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Discussion of Hunt seat and forward seat

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  • My horse hesitates at drop jumps
  • Pennine range

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    02-22-2012, 10:32 AM
  #41
Started
Ah, I now think it was Foxhunter who said he was from Dorset. Apologies

Is what I am looking at known as the Cheviots?

I once rode up there on the beach by Lindisfarne Island from a riding centre owned by 'Judge' Jeffries. His horse took me swimming in the sea.

Noone your photo was stunning - that is a beautiful part of Britain as well you know.
     
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    02-22-2012, 10:36 AM
  #42
Super Moderator
Quote:
Originally Posted by Barry Godden    
Hoopla
It is difficult to envisage that is your part of Dorset - certainly it is a part I have missed out on finding. You are a lucky man.
Dorset to me has always been a coastline or a tank range.
B G
'Tis I oo be in Darsetshire. 'e knows county well and picture bain't be any part I knows!
     
    02-22-2012, 11:24 AM
  #43
Banned
Quote:
Originally Posted by Barry Godden    
Ah, I now think it was Foxhunter who said he was from Dorset. Apologies

Is what I am looking at known as the Cheviots?

I once rode up there on the beach by Lindisfarne Island from a riding centre owned by 'Judge' Jeffries. His horse took me swimming in the sea.
I hope you intended to go in the sea otherwise I can't imagine Dickie would have been very pleased.

Dickie Jeffreys (not "ies") owns a riding centre about 6 miles from me.

Yes I'm in the Cheviot Hills which is the top of the Pennine Range.

Lindisfarne is about 15 miles as the crow flies from here.

This is me and mine driving to Lindisfarne Castle on Holy Island




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    02-22-2012, 12:11 PM
  #44
Started
Northumberland, lovely country - a bit cold to live in but well worth the visit.

And there's you with a matching pair. Very smart

Dickie's horse took me galloping across the sands at a very fast pace. On the way back Dickie manoevred me and my trusty steed into the surf where he knew there was a scour. Suddenly there I am suddenly swimming in the sea on horseback for the first time ever. Magic memories.

He offered to take me up to the Beating of the Parish Boundaries over the border but he warned me that with my Cockney accent I'd need to have some mates from Down South as protection.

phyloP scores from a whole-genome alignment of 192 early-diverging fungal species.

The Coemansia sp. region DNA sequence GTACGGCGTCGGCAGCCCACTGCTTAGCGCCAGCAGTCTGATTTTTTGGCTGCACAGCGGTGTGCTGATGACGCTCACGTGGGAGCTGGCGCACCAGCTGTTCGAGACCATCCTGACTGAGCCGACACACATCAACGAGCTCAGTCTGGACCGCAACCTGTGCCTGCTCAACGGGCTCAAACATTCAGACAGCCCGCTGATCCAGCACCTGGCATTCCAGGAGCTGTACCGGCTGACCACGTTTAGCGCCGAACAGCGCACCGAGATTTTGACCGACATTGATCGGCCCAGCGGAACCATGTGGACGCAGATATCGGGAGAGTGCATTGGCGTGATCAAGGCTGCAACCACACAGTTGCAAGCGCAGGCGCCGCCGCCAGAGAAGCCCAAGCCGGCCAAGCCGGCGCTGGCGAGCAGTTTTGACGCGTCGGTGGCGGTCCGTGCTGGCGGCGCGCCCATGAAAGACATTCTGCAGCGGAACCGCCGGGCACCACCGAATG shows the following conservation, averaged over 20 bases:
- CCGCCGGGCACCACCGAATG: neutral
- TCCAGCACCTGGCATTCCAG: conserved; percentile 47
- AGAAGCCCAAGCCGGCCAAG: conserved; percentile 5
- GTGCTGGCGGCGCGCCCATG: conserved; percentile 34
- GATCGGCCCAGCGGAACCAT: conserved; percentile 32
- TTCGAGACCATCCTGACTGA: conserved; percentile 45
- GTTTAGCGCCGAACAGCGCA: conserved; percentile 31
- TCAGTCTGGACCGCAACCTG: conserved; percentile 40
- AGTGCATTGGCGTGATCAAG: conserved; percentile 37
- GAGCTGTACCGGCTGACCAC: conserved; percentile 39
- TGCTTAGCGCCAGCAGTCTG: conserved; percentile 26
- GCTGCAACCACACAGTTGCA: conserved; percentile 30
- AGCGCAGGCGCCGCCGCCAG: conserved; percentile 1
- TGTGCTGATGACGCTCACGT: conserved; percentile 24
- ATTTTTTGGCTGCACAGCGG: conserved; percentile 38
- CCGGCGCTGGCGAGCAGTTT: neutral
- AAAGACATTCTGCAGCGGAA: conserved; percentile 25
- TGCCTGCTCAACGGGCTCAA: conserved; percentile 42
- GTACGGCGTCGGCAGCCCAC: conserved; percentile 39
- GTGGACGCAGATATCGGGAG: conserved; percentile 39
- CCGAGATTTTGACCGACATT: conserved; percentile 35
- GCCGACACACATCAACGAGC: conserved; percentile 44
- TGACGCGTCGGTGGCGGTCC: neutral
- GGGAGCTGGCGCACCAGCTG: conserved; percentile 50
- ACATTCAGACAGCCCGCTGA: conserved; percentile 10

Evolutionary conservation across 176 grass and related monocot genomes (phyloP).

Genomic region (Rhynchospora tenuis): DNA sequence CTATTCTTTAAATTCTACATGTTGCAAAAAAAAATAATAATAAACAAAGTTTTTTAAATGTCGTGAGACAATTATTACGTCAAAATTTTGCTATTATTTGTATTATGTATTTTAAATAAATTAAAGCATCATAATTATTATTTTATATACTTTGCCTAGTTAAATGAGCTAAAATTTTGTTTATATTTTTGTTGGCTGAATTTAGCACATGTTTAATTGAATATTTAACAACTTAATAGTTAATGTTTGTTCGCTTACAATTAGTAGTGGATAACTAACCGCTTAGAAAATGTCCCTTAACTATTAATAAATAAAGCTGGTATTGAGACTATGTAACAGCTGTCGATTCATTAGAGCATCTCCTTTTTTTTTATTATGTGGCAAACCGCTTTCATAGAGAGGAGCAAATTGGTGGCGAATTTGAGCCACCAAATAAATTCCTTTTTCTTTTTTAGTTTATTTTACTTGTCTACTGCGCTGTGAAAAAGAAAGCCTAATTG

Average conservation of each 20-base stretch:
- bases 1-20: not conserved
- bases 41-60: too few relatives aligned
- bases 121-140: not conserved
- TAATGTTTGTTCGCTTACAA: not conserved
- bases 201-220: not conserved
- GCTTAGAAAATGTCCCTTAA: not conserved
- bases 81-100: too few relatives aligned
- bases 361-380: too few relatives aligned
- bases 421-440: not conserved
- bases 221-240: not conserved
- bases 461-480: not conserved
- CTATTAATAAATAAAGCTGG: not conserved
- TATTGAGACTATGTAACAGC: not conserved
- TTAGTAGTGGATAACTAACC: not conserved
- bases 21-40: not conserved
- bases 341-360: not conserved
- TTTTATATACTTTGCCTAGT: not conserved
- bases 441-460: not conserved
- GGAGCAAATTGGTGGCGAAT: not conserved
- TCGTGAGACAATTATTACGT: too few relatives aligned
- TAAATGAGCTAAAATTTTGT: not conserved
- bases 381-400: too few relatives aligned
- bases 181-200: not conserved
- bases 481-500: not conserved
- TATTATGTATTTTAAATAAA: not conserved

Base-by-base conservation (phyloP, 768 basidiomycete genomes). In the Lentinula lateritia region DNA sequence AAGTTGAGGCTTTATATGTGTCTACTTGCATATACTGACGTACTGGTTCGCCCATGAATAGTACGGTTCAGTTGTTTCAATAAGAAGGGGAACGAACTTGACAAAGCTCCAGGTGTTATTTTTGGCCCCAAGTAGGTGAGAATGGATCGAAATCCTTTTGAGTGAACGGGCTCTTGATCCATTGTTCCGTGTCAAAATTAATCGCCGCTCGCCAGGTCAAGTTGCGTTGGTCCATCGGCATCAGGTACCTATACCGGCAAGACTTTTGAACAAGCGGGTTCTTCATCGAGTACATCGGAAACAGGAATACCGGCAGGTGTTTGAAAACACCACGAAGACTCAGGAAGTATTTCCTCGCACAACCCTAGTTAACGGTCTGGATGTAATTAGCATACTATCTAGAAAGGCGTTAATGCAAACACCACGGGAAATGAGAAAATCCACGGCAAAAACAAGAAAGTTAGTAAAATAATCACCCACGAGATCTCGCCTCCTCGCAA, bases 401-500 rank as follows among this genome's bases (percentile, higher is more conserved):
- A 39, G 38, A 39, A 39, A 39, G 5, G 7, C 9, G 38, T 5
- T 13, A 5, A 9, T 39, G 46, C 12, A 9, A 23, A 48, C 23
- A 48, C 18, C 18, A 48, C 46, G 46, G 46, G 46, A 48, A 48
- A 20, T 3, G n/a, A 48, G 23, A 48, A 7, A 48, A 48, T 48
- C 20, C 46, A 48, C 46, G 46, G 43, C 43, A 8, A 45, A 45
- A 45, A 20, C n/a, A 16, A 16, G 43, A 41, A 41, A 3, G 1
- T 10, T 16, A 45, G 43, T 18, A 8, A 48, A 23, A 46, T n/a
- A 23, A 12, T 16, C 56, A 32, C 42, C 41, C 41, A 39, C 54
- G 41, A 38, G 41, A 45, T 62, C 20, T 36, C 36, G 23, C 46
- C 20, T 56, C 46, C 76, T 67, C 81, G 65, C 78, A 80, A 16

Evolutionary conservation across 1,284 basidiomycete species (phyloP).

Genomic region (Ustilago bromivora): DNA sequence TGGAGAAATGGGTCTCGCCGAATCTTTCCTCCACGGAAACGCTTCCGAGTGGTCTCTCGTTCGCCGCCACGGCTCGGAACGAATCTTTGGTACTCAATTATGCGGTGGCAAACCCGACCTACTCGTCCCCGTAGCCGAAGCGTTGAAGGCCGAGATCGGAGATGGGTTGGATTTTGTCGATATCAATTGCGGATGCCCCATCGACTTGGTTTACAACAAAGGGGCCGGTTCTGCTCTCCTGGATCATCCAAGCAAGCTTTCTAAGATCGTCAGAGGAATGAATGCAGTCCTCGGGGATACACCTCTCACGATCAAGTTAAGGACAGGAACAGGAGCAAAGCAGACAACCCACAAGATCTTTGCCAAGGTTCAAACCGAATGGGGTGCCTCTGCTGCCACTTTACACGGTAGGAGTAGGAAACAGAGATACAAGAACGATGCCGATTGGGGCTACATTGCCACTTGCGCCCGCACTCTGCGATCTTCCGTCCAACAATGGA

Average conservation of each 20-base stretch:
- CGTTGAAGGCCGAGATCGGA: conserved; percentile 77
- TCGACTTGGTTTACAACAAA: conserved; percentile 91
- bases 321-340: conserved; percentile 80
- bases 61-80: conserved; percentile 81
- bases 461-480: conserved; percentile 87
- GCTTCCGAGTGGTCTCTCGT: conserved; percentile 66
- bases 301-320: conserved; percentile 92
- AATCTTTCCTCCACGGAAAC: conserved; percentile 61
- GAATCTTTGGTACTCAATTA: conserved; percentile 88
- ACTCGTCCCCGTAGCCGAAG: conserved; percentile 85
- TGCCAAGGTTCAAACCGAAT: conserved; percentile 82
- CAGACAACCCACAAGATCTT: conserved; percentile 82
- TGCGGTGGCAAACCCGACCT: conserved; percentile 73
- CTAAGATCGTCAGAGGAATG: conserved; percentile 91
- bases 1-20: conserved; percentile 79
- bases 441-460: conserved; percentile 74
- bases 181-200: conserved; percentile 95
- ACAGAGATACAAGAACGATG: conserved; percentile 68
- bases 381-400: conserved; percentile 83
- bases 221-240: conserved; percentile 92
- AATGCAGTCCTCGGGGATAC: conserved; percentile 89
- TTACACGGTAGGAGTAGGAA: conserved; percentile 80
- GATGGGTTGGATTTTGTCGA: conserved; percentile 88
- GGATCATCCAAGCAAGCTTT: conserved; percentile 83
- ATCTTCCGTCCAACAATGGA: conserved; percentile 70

Herewith a photo of my much missed cob - Joe. I have the idea he was a 'Galloway' , he was certainly Gypsy bred . Does he look familiar?
Attached Images
File Type: jpg 076.jpg (54.8 KB, 93 views)
File Type: jpg Joe Jag driveway.jpg (99.6 KB, 95 views)
File Type: jpg BG Joe lessons in arena.jpg (74.0 KB, 91 views)
     
    02-22-2012, 02:14 PM
  #45
Super Moderator
Quote:
Originally Posted by mildot    
Another good one. She got left slightly behind on a couple of fences, which I would much rather do than the other possibility

095S Kaitlin Carroll Training Stadium Jumping Twin Rivers HT January 2012 (no audio) - YouTube
I do not think that this is particularly good. She is way to busy with her seat and hands. I also think that because of this and the fact her heels a jammed way to low, she is stiff and hollow in her lower back.
     
    02-22-2012, 02:36 PM
  #46
Super Moderator
Sorry I cannot pick up the URL - but go to Youtube and William Fox Pitt Cross Country.
I love the way Will rides, he is 6'5" and for his size rides shorter than most cross country.
In this video at 35s the horse hesitates at a drop, then launches. Will slips his reins and just points to the next fence and does nothing (he did tell me he was praying!)
Training and trust enabled them to get over it with no problem.
     
    02-22-2012, 03:12 PM
  #47
Banned
Quote:
Originally Posted by Foxhunter    
I do not think that this is particularly good. She is way to busy with her seat and hands. I also think that because of this and the fact her heels a jammed way to low, she is stiff and hollow in her lower back.
I do see the stiffness in her back reflected in some bouncess off the cantle. But I thought her hands were relatively quiet.
     
    02-22-2012, 03:16 PM
  #48
Banned
Quote:
Originally Posted by Foxhunter    
Sorry I cannot pick up the URL - but go to Youtube and William Fox Pitt Cross Country.
I love the way Will rides, he is 6'5" and for his size rides shorter than most cross country.
In this video at 35s the horse hesitates at a drop, then launches. Will slips his reins and just points to the next fence and does nothing (he did tell me he was praying!)
Training and trust enabled them to get over it with no problem.